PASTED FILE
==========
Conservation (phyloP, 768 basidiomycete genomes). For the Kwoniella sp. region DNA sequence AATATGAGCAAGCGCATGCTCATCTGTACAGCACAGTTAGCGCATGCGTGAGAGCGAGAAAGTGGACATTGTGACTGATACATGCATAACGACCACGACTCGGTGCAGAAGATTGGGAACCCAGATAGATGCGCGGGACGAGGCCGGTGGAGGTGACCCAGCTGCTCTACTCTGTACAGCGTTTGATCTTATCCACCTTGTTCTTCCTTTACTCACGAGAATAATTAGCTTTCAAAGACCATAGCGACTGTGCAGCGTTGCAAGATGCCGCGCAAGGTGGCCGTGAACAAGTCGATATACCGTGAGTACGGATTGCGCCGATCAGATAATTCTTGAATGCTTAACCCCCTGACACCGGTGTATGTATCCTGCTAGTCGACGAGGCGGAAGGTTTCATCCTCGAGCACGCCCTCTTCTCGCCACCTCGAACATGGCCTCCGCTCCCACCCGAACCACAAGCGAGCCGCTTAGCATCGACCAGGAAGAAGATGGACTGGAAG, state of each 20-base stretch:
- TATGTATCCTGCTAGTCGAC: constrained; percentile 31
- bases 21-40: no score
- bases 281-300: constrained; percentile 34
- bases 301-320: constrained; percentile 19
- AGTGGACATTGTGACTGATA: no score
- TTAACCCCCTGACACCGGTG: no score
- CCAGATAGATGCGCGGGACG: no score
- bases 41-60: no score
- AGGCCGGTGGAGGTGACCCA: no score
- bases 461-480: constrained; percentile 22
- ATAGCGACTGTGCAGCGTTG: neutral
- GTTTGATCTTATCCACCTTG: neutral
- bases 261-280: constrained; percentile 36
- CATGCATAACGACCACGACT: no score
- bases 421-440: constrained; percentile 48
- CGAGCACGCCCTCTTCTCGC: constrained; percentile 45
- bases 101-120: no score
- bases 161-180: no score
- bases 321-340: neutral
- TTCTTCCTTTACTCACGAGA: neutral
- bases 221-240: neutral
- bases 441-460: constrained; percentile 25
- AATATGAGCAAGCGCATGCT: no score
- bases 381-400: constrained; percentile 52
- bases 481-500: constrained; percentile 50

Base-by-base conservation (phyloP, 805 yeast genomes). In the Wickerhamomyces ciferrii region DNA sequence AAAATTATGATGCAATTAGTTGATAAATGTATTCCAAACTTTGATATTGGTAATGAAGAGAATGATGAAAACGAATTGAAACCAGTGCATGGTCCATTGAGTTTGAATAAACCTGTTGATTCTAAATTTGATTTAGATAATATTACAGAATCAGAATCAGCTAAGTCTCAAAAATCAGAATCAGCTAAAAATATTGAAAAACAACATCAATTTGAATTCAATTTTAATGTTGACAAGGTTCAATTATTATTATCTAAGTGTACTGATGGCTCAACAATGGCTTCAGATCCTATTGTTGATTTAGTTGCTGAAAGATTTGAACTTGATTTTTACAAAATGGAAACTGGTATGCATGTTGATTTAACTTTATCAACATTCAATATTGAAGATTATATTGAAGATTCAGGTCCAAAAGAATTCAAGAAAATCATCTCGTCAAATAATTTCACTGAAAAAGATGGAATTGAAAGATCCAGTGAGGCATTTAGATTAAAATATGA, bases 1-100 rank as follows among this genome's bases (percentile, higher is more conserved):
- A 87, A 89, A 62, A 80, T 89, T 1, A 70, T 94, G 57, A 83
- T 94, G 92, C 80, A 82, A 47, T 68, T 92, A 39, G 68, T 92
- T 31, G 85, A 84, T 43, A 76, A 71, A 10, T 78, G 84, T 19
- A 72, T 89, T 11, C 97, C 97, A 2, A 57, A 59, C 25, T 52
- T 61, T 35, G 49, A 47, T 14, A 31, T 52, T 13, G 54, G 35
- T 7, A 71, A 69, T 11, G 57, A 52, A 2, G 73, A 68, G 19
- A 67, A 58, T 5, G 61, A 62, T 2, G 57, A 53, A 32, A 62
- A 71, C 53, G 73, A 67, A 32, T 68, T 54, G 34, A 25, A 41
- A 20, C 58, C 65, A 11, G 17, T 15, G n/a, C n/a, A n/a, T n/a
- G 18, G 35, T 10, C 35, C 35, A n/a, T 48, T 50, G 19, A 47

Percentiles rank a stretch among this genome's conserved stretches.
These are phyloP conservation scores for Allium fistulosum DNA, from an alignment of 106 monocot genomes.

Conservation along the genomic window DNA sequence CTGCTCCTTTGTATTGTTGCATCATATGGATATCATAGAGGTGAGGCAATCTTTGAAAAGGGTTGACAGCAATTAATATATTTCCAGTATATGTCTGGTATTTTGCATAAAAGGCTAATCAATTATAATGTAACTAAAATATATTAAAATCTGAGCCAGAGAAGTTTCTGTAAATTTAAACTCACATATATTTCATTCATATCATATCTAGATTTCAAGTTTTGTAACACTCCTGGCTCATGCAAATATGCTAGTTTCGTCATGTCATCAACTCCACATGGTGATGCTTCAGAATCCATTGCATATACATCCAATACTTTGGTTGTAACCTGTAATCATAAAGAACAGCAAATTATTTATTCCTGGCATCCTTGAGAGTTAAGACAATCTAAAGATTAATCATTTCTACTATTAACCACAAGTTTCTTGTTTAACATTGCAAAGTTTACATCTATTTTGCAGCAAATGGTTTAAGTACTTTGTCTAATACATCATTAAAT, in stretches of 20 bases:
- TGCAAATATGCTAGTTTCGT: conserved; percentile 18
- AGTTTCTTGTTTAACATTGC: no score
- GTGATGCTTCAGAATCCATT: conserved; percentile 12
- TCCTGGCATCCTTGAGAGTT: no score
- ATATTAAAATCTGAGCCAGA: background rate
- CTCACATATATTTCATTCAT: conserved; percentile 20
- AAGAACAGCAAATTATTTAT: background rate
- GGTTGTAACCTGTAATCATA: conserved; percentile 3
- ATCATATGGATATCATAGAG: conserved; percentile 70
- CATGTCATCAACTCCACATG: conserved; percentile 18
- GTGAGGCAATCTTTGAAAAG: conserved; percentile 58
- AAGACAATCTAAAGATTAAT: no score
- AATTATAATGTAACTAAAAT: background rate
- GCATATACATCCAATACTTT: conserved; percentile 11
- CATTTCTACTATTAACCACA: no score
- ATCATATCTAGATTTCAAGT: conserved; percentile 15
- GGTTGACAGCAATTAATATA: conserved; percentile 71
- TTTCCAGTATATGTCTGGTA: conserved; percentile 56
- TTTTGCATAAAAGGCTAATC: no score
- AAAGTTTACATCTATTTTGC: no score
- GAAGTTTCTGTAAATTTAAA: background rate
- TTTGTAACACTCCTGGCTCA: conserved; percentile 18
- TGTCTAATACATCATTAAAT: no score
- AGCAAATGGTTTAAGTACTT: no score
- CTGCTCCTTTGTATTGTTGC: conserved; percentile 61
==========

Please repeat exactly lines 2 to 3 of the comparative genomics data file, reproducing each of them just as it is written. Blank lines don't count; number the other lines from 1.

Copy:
- TATGTATCCTGCTAGTCGAC: constrained; percentile 31
- bases 21-40: no score